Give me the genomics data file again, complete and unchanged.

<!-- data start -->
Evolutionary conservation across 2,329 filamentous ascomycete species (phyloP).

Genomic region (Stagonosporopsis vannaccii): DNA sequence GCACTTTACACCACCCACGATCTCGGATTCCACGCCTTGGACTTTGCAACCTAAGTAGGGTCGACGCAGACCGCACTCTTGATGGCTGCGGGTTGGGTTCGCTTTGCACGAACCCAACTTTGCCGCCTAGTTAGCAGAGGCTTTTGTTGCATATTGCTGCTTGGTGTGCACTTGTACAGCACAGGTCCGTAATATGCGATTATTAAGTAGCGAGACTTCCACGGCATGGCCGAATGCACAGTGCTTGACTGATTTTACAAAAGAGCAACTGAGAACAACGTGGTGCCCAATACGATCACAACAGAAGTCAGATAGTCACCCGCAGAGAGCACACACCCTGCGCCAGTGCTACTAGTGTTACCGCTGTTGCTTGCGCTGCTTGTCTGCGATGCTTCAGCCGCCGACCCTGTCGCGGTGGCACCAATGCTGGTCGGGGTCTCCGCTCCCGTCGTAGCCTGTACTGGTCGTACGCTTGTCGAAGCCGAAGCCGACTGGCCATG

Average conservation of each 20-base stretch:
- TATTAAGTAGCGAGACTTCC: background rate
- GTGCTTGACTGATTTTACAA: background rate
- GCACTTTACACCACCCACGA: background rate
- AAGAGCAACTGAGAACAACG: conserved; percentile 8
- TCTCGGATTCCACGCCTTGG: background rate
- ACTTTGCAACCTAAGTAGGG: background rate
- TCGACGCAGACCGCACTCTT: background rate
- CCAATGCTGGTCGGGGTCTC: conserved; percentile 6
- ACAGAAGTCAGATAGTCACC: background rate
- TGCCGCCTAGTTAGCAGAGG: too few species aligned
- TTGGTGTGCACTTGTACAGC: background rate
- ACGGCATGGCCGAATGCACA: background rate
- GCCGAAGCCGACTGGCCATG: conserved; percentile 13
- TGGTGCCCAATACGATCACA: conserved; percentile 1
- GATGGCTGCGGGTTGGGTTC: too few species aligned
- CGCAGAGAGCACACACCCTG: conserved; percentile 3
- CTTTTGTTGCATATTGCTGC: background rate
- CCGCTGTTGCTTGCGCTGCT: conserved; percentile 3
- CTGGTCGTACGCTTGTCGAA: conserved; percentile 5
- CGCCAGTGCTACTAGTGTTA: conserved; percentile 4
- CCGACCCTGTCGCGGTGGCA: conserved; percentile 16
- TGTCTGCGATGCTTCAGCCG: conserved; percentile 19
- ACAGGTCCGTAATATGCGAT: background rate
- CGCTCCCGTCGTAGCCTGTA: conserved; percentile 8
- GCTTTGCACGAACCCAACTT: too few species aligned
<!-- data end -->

Evolutionary conservation across 2,329 filamentous ascomycete species (phyloP).

Genomic region (Stagonosporopsis vannaccii): DNA sequence GCACTTTACACCACCCACGATCTCGGATTCCACGCCTTGGACTTTGCAACCTAAGTAGGGTCGACGCAGACCGCACTCTTGATGGCTGCGGGTTGGGTTCGCTTTGCACGAACCCAACTTTGCCGCCTAGTTAGCAGAGGCTTTTGTTGCATATTGCTGCTTGGTGTGCACTTGTACAGCACAGGTCCGTAATATGCGATTATTAAGTAGCGAGACTTCCACGGCATGGCCGAATGCACAGTGCTTGACTGATTTTACAAAAGAGCAACTGAGAACAACGTGGTGCCCAATACGATCACAACAGAAGTCAGATAGTCACCCGCAGAGAGCACACACCCTGCGCCAGTGCTACTAGTGTTACCGCTGTTGCTTGCGCTGCTTGTCTGCGATGCTTCAGCCGCCGACCCTGTCGCGGTGGCACCAATGCTGGTCGGGGTCTCCGCTCCCGTCGTAGCCTGTACTGGTCGTACGCTTGTCGAAGCCGAAGCCGACTGGCCATG

Average conservation of each 20-base stretch:
- TATTAAGTAGCGAGACTTCC: background rate
- GTGCTTGACTGATTTTACAA: background rate
- GCACTTTACACCACCCACGA: background rate
- AAGAGCAACTGAGAACAACG: conserved; percentile 8
- TCTCGGATTCCACGCCTTGG: background rate
- ACTTTGCAACCTAAGTAGGG: background rate
- TCGACGCAGACCGCACTCTT: background rate
- CCAATGCTGGTCGGGGTCTC: conserved; percentile 6
- ACAGAAGTCAGATAGTCACC: background rate
- TGCCGCCTAGTTAGCAGAGG: too few species aligned
- TTGGTGTGCACTTGTACAGC: background rate
- ACGGCATGGCCGAATGCACA: background rate
- GCCGAAGCCGACTGGCCATG: conserved; percentile 13
- TGGTGCCCAATACGATCACA: conserved; percentile 1
- GATGGCTGCGGGTTGGGTTC: too few species aligned
- CGCAGAGAGCACACACCCTG: conserved; percentile 3
- CTTTTGTTGCATATTGCTGC: background rate
- CCGCTGTTGCTTGCGCTGCT: conserved; percentile 3
- CTGGTCGTACGCTTGTCGAA: conserved; percentile 5
- CGCCAGTGCTACTAGTGTTA: conserved; percentile 4
- CCGACCCTGTCGCGGTGGCA: conserved; percentile 16
- TGTCTGCGATGCTTCAGCCG: conserved; percentile 19
- ACAGGTCCGTAATATGCGAT: background rate
- CGCTCCCGTCGTAGCCTGTA: conserved; percentile 8
- GCTTTGCACGAACCCAACTT: too few species aligned